Sometimes we, or our properties, fall into “the worst of times”,  and our best option may be to sell.  Let’s briefly consider some of these unfortunate situations that may put us or our heirs in a position where selling our investment real estate is the best option.


You die.  Your heirs want nothing to do with ownership or management.  They want the money; estate taxes are due. In this situation, your properties are likely candidates for sale.


You become disabled and cannot operate the properties.  You’ve established a transition plan, and your spouse, domestic partner, or some other capable person knows how to take over management of the properties.  Your heir-apparent, however, wants nothing to do with the properties, and may choose to liquidate them.  A second factor in the event of total disability concerns the kind of insurance you personally have.  If you become disabled, hopefully you’ve purchased insurance to cover your personal expenses.

Health insurance helps defray the costs of medical care, long-term disability  insurance replaces the income you receive from the occupation you actively perform, and long-term care insurance helps pay the high cost of nursing home care (about $60,000 per year in metropolitan Chicago at the time of this writing) or home health care. The financial burden of a disabling disease or injury could put you in the unfortunate position of having to sell your properties.

Property Valuation & Neighborhood Decline

You determine that your location is deteriorating and values are declining.  You may recall, someone got angry at one of my tenants and burned down one of my Aurora properties.  This thoughtless person could easily have killed ten people sleeping there at the time,  plus killing or injuring the firefighters.  I made a decision the next day to liquidate my property in that location over time, and re-deploy the monies to a better location.

The crime rate in Aurora bothered me, also.  I’d had another situation there around six months earlier, where a local gang member got into a dispute with members of a rival gang and kicked in the kitchen door of an apartment in my building.  He told my terrified tenants to duck, and then started firing shots at the other gang bangers.  I had to replace the door and placate my tenants.

In my view, the location was getting worse, and I decided to sell and pay the long-term capital gains.  The properties were profitable, but I didn’t need the burden of worrying that someone in my building might meet a violent death.  You should pay attention to your location.

Declining Cash Flows

Your property is losing money, and you see no hope for the future.  Your best option is to sell.  If you unfortunately find yourself in this position, be prepared to sell at a loss or at least a  minimal gain.  No one I know is such an angel that he or she goes out looking for “loser” properties to buy in order to fulfill his or her life’s purpose of bailing out needy owners.

In this circumstance,  you can only do the best you can.  I know of owners who have sold free and clear buildings for a dollar.  A friend’s dad owned a building in a deteriorating area in Chicago. One day an irate tenant complained about the lack of maintenance, and my friend’s dad told him if he thought he could do a better job running the property, he could have it for one dollar.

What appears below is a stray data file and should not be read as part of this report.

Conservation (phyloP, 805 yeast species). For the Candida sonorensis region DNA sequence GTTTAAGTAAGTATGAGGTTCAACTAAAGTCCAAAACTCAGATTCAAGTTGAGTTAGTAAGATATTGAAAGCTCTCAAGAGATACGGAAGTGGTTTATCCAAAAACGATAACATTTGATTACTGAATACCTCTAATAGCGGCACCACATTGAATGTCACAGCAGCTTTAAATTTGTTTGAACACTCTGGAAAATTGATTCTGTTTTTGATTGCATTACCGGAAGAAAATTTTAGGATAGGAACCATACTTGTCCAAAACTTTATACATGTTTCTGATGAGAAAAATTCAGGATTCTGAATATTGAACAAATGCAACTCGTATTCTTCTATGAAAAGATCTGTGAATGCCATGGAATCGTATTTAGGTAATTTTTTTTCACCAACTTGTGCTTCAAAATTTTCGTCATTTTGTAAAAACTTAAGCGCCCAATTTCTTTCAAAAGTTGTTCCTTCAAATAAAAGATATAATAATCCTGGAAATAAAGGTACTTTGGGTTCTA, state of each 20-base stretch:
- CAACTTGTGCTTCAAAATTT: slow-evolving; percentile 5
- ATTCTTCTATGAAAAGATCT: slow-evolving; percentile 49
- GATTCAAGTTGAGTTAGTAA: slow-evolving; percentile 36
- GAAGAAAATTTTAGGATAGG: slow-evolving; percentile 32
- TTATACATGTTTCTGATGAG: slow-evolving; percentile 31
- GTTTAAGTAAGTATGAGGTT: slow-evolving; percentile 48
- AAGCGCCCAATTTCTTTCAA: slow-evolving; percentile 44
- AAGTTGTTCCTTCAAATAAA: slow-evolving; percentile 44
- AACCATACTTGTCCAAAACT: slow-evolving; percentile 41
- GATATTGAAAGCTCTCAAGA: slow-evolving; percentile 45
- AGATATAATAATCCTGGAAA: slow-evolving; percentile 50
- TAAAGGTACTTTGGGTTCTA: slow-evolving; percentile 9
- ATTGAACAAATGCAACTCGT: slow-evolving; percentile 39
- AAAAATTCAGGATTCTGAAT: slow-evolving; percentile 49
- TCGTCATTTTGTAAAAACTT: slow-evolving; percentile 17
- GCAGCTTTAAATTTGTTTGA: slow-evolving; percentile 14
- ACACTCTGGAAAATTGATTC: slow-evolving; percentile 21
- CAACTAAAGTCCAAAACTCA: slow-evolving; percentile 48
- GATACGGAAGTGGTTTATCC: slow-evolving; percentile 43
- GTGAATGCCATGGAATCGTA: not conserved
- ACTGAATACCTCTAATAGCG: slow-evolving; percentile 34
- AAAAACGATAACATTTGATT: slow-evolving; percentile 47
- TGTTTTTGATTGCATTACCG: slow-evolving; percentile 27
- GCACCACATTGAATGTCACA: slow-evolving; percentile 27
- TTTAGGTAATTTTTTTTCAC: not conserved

Sold American!  The tenant lost the building about six months later; the negative cash flow ate up all the savings he had.

I would think twice about walking away from a building you cannot sell.  If the property is foreclosed on by the lien holders, or is lost at a tax sale, this information will follow you whenever you try to get loans on new properties. With careful analysis, you won’t be in a position of owning a permanent negative cash flow property.

Property Management Woes

You are tired of managing real estate and don’t have confidence in management companies.  Your way out of management is to liquidate as noted above, then sell and exchange into less management-intensive properties such as industrial properties or buying a Walgreen’s.

Unfortunately, if you take the position, “I am tired of managing and must sell!”,  you are putting yourself in a weak position. You may not get as high a price as you’d  hoped for.

Legal Concerns

You are forced to sell for legal reasons.  Regrettably,  there are many such reasons:

  • You declare bankruptcy and have to liquidate your assets.
  • To settle a debt, you must liquidate an asset in order to raise money.
  • You sell as part of a divorce settlement.
  • Government building inspectors shut your building down, and you don’t have the resources to bring the property into compliance.
  • Foreclosure by your lender.
  • Other legal reasons.

In the above situations, all you can do is to try to get the highest price you can.  Under such circumstances, you sell, lick your wounds, and move on.

Business Partner Disputes

You don’t get along with your partners, so you sell to gain peace of mind.

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